traditions, from skating and sleigh ride scenes inspired by the work of
Currier & Ives to a Mississippi family's holiday decorations on the eve
of the Civil War to the White House in the early 20th century.
Yuletide tour changes every year but usually includes the same types of
displays arranged in different rooms. In the past, the tour has featured
everything from a New Orleans reveillon to New Year's Day mumming and
several versions of Santa Claus.
The Federal style duPont Dining Room has been the setting for an adult
party. The men have stayed after dinner to drink and talk and the women
have retired to the Drawing Room to sew. The scene comes complete with
nut shells and crumbs on the floor.
The Baltimore Dining Room was the setting of an elaborate New Year's Day
calling celebration. It was the custom in early America for gentlemen to
call on all their friends and business associates on New Year's Day. The
tables were laden with sweets and the liquers line the liquor cabinet.
also see one of several Christmas trees in the Chinese Parlor, an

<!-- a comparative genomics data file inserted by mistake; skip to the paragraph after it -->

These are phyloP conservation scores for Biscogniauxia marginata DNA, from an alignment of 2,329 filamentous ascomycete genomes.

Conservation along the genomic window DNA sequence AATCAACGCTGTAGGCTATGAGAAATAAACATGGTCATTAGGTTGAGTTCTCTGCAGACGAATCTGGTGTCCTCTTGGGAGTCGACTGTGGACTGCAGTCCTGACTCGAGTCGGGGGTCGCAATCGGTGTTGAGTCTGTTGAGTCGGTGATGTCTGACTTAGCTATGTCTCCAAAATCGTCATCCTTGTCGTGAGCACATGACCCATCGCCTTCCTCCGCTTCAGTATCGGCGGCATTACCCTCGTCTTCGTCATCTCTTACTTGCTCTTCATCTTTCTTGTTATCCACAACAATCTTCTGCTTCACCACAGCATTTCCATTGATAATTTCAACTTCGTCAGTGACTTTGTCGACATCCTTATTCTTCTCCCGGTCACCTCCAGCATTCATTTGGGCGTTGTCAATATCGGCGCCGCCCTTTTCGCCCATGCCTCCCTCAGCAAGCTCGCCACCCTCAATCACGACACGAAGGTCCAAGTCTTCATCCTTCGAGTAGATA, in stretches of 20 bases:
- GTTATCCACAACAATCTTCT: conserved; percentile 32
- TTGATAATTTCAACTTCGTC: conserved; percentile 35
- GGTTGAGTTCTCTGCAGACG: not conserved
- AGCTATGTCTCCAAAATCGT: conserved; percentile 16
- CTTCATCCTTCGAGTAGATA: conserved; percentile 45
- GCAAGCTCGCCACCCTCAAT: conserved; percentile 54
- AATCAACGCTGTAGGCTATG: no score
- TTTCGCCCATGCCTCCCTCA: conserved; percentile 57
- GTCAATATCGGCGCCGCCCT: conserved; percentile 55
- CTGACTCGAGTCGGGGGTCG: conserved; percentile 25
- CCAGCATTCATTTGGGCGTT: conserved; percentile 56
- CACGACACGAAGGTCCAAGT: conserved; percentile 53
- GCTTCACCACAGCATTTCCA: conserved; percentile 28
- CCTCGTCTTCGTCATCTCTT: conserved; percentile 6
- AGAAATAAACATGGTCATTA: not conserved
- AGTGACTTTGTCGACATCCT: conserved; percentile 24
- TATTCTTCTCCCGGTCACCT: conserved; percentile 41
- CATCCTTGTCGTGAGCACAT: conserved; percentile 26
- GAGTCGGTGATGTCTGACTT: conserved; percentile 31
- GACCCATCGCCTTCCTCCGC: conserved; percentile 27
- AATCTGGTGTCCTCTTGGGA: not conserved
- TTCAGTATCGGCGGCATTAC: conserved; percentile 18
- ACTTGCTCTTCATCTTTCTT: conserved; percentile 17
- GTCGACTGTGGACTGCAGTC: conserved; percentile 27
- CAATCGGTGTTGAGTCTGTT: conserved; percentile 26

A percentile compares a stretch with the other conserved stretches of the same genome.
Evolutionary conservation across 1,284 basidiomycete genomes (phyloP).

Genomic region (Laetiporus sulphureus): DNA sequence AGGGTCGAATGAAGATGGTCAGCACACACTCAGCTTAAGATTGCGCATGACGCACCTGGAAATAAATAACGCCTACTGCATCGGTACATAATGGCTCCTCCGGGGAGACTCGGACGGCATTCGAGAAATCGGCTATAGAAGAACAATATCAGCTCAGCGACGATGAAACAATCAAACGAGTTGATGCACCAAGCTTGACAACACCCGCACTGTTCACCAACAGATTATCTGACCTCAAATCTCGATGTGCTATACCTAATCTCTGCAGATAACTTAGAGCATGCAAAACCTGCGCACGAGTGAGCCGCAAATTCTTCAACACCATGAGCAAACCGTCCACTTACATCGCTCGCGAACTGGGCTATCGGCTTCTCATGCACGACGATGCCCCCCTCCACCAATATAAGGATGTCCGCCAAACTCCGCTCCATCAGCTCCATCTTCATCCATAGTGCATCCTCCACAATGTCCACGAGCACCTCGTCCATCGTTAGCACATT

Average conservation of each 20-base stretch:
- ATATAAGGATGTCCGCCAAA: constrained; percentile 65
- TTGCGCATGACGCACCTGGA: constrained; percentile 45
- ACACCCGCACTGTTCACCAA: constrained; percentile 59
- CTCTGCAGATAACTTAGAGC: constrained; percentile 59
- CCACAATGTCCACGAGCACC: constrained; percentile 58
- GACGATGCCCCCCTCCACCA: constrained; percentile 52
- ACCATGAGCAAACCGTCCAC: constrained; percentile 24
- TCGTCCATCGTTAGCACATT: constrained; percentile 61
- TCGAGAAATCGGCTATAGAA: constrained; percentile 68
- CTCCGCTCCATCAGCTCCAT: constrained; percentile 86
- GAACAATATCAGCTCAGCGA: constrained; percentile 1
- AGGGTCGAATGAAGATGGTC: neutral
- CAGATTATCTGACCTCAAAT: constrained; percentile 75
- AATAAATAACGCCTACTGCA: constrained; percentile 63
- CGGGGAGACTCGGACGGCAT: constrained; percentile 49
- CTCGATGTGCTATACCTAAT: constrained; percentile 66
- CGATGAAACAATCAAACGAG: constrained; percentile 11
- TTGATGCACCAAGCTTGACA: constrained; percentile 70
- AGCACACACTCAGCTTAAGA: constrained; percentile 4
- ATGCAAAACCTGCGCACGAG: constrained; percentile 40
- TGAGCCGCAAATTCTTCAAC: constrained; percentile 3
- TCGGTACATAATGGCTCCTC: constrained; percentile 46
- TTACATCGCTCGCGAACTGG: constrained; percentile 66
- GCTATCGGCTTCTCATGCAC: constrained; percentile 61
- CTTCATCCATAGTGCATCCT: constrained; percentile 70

elegant and elaborate room lined with handmade Chinese wallpaper from
To honor the French Revolution, the Empire Parlor has been set for a New
Orlean's reveillon, an elegant late-night meal served after midnight
mass on Christmas Eve. The table overflowed with oysters and pastry
puffs filled with shrimp paste. In the corner stood a small table for
the children laden with marzipan and cookies.
In addition, the Conservatory at Winterthur has been made into an
orangery, filled with exotic fruit trees and plants in the French
One of the most popular displays has been the scene in a Hudson River
Valley home, where a Dutch family celebrated the holiday on St. Nicholas
Eve. Stockings hung by the chimney with care and children's shoes,
waiting to be filled by St. Nicholas, sit in front of the fireplace.
Other displays have included a Twelfth Night party in the Chippendale
Dining Room, complete with a house of cards and a lavish buffet, a hunt
breakfast, and a gentleman's drinking party with glasses of wine,
playing cards and backgammon.
"Deck the halls with boughs of holly," and other greens as the tour
continues through a German drawing room complete with cut-out cookies
hanging in the windows and a putz around the tree.
exports also often included exotic plants. Camellias and roses were
among those imported to America. Imagine a sea captain returning home in
cold December with flowering presents for his family.
The staff at Winterthur has even gone all out in recreating a scene
depicting a 1779 Thanksgiving dinner in New England in the Marlboro
Room. The first declared "Thanksgiving" in America occurred in 1623
after a providential shower saved the
crops. They based this Thanksgiving vignette on a letter from Juliana
Smith to a cousin. Despite hardships and deprivations of the